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                                                                                                   September, 2016 Dear Friends and...

Sunday, March 26, 2017

On Being Your Own Best Friend


Here is an old post .  I put it up again in response to a conversation I had with a student here at IU.  Still a good thought, I think.

Dear Family and Friends:                                                               March, 2017


Here's a question I'm pretty sure you haven't been asked before, "What's your
ace in the hole?"  An ace in the  hole, you know?  That's the one thing that
bails you out when all else fails.  The one thing that only you know, that is
sure, that you can always count on.  What is your personal ace in the hole? 
Let me give you a couple of tips.  ONE:  everyone needs one, and TWO:  if you
haven't thought about this, you should.

The real point here is that life is hard and often filled with disappointments.  What do we do when things fall apart?  What is our last line of defense when the blitz is on and there are no more blockers (sorry for the football analogy, but I'm still grieving over this Bears' season)?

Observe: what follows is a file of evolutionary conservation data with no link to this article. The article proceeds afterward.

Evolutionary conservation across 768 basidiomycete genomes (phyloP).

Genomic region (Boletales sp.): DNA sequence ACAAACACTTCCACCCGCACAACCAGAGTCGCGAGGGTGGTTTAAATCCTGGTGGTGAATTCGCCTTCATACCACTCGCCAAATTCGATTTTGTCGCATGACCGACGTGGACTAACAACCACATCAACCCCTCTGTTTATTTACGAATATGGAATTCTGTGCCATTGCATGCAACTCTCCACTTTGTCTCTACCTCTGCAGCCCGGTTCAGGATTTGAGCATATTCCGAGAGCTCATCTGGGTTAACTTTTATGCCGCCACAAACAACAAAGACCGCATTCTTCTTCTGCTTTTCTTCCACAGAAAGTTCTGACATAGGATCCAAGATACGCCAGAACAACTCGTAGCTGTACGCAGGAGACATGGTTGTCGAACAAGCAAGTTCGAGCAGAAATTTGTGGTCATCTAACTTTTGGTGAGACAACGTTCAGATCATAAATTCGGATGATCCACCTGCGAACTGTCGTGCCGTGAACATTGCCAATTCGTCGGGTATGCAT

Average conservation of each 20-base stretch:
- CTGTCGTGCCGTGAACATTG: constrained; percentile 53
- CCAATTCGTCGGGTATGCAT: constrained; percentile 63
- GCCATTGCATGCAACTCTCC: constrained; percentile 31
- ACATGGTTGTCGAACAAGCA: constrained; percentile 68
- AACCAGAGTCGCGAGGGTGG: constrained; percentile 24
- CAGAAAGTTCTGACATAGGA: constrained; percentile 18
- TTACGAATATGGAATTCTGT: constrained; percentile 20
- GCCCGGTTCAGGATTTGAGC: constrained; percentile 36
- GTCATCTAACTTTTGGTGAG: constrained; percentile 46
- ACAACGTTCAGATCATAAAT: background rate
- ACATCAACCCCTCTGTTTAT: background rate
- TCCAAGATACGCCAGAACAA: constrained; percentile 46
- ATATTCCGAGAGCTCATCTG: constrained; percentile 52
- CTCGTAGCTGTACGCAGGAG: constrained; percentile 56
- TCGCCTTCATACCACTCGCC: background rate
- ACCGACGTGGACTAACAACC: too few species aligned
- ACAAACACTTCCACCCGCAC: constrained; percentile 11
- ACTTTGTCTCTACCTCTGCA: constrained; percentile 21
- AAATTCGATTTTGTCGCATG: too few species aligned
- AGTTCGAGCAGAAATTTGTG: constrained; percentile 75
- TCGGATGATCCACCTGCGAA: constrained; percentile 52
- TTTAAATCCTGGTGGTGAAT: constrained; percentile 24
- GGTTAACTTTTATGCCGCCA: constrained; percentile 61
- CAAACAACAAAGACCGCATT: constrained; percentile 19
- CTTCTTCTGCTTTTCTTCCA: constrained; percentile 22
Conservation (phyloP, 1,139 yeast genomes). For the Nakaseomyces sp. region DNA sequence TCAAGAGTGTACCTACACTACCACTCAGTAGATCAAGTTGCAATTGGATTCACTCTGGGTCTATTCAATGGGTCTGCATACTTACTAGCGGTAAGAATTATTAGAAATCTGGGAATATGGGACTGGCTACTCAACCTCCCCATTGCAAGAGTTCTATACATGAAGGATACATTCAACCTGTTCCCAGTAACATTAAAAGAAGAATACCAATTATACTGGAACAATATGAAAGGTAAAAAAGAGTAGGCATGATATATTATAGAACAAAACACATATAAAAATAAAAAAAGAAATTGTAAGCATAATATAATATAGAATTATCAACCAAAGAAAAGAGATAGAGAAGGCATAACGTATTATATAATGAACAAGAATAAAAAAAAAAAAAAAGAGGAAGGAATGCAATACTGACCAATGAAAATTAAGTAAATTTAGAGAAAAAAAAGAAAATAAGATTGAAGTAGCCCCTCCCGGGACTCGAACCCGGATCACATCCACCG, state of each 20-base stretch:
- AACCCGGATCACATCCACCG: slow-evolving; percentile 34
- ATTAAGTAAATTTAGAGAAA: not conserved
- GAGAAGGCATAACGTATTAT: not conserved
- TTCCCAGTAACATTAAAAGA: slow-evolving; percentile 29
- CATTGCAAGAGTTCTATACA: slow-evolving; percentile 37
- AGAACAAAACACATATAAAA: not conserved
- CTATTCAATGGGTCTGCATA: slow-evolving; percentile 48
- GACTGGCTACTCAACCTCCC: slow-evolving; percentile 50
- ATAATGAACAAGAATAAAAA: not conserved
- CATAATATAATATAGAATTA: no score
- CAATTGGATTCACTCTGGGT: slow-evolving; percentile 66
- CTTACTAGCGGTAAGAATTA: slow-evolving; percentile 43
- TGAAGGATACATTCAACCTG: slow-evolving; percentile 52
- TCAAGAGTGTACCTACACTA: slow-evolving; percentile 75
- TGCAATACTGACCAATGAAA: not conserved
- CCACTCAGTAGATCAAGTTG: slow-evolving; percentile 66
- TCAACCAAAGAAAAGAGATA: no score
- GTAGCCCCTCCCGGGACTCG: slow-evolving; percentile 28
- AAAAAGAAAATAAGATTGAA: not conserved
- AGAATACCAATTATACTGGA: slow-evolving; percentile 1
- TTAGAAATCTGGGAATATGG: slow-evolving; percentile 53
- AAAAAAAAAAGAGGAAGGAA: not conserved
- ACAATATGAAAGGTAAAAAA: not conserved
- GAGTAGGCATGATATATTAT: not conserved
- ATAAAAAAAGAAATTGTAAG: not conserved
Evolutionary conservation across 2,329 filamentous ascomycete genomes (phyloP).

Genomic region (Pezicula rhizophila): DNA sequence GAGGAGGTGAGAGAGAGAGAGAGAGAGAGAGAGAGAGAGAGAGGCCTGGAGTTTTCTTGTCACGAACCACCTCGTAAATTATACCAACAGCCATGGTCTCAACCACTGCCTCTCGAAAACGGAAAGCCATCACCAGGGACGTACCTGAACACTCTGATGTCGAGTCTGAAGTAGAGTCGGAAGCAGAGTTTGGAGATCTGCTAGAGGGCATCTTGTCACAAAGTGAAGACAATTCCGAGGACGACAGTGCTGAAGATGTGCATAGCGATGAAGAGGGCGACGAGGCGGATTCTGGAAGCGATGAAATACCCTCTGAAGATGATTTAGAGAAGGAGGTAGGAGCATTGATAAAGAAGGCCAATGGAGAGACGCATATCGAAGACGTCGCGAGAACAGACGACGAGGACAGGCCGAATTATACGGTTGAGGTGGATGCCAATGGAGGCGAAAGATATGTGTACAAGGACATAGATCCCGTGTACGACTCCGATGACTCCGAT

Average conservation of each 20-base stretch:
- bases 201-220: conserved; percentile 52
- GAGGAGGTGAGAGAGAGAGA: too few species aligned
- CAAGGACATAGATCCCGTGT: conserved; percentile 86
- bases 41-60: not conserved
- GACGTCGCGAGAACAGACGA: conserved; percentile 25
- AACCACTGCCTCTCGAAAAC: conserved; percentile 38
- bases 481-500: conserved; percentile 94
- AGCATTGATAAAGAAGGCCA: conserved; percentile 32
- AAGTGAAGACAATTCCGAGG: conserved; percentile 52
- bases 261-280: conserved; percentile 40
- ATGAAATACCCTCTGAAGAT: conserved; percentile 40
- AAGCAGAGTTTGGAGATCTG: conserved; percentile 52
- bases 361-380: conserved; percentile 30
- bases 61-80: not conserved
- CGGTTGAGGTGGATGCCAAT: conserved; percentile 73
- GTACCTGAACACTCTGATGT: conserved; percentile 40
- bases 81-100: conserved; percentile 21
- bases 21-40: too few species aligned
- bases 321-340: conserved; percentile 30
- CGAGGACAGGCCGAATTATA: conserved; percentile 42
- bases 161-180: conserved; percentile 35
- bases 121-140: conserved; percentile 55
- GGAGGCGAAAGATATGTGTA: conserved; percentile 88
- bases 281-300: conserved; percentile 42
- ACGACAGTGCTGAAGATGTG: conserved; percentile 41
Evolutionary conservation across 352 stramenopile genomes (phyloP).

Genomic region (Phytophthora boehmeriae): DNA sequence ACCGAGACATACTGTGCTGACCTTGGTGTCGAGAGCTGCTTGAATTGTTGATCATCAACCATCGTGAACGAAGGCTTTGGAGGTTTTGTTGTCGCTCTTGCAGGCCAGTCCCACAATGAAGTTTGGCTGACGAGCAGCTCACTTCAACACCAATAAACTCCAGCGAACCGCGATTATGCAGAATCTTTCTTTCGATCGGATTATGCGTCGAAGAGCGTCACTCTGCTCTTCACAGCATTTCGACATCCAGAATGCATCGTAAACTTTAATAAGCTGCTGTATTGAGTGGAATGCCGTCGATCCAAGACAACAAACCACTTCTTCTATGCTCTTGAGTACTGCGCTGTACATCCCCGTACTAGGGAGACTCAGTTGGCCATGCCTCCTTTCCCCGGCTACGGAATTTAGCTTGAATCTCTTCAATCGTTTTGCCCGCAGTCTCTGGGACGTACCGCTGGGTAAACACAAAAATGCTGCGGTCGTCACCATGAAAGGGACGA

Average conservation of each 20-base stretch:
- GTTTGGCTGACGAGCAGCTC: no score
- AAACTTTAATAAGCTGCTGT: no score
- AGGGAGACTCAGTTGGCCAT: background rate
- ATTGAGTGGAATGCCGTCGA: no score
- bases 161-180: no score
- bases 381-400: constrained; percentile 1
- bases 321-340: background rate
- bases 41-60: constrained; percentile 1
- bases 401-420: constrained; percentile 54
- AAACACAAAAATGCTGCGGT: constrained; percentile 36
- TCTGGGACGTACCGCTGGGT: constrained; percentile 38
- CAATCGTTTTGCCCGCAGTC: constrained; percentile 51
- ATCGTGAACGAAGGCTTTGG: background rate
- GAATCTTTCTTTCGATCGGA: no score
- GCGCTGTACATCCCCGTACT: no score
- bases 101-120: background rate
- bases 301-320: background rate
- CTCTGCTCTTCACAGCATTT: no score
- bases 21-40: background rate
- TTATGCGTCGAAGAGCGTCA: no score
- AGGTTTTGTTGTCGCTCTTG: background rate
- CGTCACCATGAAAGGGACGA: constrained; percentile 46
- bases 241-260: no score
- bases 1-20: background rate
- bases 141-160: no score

I think it is crucial that we all realize how important we are to ourselves.  That's
right!  No matter what happens, I am going to continue to be my own best
friend.  I like me.  And even at those times when I don't like me that much
because I have screwed something up (impossible, not the great Ron Klotz?), I
try to pep myself up, regroup, so to speak, and inevitably I regain my
friendship with myself.  I'm not talking about being conceited, cock-sure, full
of myself, or anything like that.  This is a personal thing - no one else knows
about it (until now).  It's strictly between me and myself, and it certainly is
my ace in the hole.

If you're interested, find a copy of Paul Simon's recording of "One Trick
Pony."  It is not a very well known album, actually the soundtrack from the
movie he starred in (I digress).  You will find a song there called, "Ace In
The Hole."  I have been thinking about that song and this idea for a long
time.  Paul Simon always asks important questions - you won't be disappointed
in this record.  He says, "Ace in the hole - lean on me - don't you know me,
I'm your guarantee."  And that is just what we all need, a guarantee.